• And sometimes you get blocked invalidly. Every once and a while, my Gmail account gets rated as unsecure. At least with Windows/Foxfire I have an override option. Windows 10 didn’t actually delete anything when I updated (relabel some file folders, yes, but the files were still there).

    • Felix J. Torres

      Apple knows better than you, by definition.
      Theirs, of course.
      Put up with it or do without.

      The days of no alternatives to the LaserWriter are long gone so I usually do without.

      (Yeah, I’m dating myself. But that was the last time I willingly gave money to Apple.)

  2. I got off iTunes a long time ago. Music Bee does everything iTunes did (except the store) and so much more. My life has been better since getting off iTunes.

  3. As PG says, backup backup backup!

    A second thing is to never (ever never) use their default directories. Make a new one and put your stuff in it. This keeps the robots that just check the default directories from finding it.

    Oh, and on backups, daily or weekly do a backup to a drive that ‘does not’ stay connected to your computer! This helps save you if the virus you just picked up likes deleting/encrypting any file it can find. (I alternate between two myself, even/odd weeks so even if I lose the one I was working on the second is only a week out of date.) I make a folder with the date as part of the name and dump ‘all’ my work stuff in it. Yes, that means I have the same file dozens of times, but if it took a while to notice some type of corruption, you might be better able to find ‘when’ you got hit and recover from it.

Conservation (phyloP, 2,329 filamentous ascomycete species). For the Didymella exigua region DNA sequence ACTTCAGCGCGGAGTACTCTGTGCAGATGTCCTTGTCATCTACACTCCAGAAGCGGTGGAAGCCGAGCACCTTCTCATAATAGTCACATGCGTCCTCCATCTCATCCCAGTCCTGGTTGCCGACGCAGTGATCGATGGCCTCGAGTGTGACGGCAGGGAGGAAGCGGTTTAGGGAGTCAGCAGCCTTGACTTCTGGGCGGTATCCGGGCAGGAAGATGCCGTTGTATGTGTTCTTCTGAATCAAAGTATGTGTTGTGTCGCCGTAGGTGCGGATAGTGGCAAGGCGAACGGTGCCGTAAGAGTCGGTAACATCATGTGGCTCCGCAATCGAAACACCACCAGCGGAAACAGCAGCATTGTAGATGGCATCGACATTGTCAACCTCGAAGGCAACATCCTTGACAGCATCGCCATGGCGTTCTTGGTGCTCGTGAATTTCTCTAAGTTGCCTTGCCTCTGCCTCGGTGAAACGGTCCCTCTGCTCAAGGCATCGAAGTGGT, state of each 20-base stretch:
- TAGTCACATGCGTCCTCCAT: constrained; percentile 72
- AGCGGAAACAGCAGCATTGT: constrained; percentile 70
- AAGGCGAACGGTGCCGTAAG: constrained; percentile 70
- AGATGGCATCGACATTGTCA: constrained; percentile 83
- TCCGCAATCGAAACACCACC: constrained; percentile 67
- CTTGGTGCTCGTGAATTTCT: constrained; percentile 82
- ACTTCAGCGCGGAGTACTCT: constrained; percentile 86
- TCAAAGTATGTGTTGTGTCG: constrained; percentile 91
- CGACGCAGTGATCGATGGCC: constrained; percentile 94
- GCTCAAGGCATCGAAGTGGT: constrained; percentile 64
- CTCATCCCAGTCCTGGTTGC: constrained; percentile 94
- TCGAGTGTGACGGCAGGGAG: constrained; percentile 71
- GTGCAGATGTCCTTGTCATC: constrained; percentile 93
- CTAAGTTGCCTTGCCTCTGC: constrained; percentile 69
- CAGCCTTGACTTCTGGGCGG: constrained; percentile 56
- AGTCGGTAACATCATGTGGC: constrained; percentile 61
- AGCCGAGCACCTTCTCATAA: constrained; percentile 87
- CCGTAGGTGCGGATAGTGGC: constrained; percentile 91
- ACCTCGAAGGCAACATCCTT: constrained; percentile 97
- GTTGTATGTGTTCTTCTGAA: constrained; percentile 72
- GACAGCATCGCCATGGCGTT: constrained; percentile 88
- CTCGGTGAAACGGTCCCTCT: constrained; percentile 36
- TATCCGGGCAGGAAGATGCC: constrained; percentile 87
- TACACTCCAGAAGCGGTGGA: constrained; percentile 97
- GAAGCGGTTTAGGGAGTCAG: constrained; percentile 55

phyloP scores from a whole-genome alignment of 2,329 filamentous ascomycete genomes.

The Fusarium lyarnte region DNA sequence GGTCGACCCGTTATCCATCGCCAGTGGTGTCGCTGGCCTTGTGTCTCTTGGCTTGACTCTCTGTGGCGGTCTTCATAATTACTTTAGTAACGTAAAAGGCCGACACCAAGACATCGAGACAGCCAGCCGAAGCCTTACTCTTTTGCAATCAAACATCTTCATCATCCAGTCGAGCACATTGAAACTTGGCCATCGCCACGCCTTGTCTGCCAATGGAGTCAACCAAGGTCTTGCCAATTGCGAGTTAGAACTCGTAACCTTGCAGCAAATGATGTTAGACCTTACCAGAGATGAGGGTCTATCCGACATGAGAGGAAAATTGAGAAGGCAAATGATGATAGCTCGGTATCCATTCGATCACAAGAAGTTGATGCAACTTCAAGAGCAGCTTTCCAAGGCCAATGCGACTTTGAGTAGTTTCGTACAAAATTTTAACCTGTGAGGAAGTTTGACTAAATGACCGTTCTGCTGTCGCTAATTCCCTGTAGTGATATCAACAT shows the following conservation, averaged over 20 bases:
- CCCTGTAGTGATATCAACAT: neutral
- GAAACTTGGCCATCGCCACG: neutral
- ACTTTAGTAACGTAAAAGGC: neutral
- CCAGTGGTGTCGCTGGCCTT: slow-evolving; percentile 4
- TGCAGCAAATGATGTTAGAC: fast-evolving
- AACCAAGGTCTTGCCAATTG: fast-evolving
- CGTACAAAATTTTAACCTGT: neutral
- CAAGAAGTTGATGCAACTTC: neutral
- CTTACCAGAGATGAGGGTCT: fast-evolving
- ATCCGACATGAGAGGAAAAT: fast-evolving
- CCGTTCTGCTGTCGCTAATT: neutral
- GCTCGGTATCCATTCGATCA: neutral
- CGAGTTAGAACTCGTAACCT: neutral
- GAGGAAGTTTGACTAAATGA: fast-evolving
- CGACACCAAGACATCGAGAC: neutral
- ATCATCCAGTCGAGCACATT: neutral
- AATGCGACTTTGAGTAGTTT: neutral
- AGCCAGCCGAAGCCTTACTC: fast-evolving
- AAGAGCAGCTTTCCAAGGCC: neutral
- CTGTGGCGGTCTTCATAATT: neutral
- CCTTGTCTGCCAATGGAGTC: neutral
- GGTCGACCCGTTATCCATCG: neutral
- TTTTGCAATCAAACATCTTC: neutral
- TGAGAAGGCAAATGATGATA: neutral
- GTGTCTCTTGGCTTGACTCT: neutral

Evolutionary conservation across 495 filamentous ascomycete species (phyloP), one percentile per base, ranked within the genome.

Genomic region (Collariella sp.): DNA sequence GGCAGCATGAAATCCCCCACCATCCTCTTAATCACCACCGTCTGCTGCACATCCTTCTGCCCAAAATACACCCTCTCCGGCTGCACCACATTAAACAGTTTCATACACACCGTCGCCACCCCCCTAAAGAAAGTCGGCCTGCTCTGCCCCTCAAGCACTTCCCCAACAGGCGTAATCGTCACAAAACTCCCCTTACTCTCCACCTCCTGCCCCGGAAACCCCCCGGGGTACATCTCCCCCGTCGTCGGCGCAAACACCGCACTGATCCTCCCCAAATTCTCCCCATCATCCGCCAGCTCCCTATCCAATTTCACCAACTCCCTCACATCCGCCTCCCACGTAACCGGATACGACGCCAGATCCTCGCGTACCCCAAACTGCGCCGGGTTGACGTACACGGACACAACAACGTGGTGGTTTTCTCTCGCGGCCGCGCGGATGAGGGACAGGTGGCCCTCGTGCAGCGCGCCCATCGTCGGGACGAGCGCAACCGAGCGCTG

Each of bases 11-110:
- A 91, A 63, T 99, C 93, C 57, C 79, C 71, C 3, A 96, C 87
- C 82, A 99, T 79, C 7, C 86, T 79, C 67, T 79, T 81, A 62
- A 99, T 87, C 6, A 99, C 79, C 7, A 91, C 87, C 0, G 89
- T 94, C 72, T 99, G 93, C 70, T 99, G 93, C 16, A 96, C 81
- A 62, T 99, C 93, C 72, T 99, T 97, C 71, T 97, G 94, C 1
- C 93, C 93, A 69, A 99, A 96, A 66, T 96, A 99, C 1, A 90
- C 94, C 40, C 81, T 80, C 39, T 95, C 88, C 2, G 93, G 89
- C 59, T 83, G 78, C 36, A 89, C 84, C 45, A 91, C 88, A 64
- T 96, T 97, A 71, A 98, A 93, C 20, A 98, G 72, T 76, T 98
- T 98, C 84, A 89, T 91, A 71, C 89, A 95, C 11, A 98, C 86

4. Partition your drive.
    External hard drive.
    Off-site storage.

    • the Other Diana

      Flash drives
      CD or DVD (burn to a disk)

      Now that I think about it, I should get another computer that will never connect to the internet so it will be “clean” of viruses and it can also work as yet another backup.

  5. the Other Diana

    On a side note- my kindle has (twice this week) decided to lock all of the books I purchased from Amazon. Even the KU books that I downloaded were locked.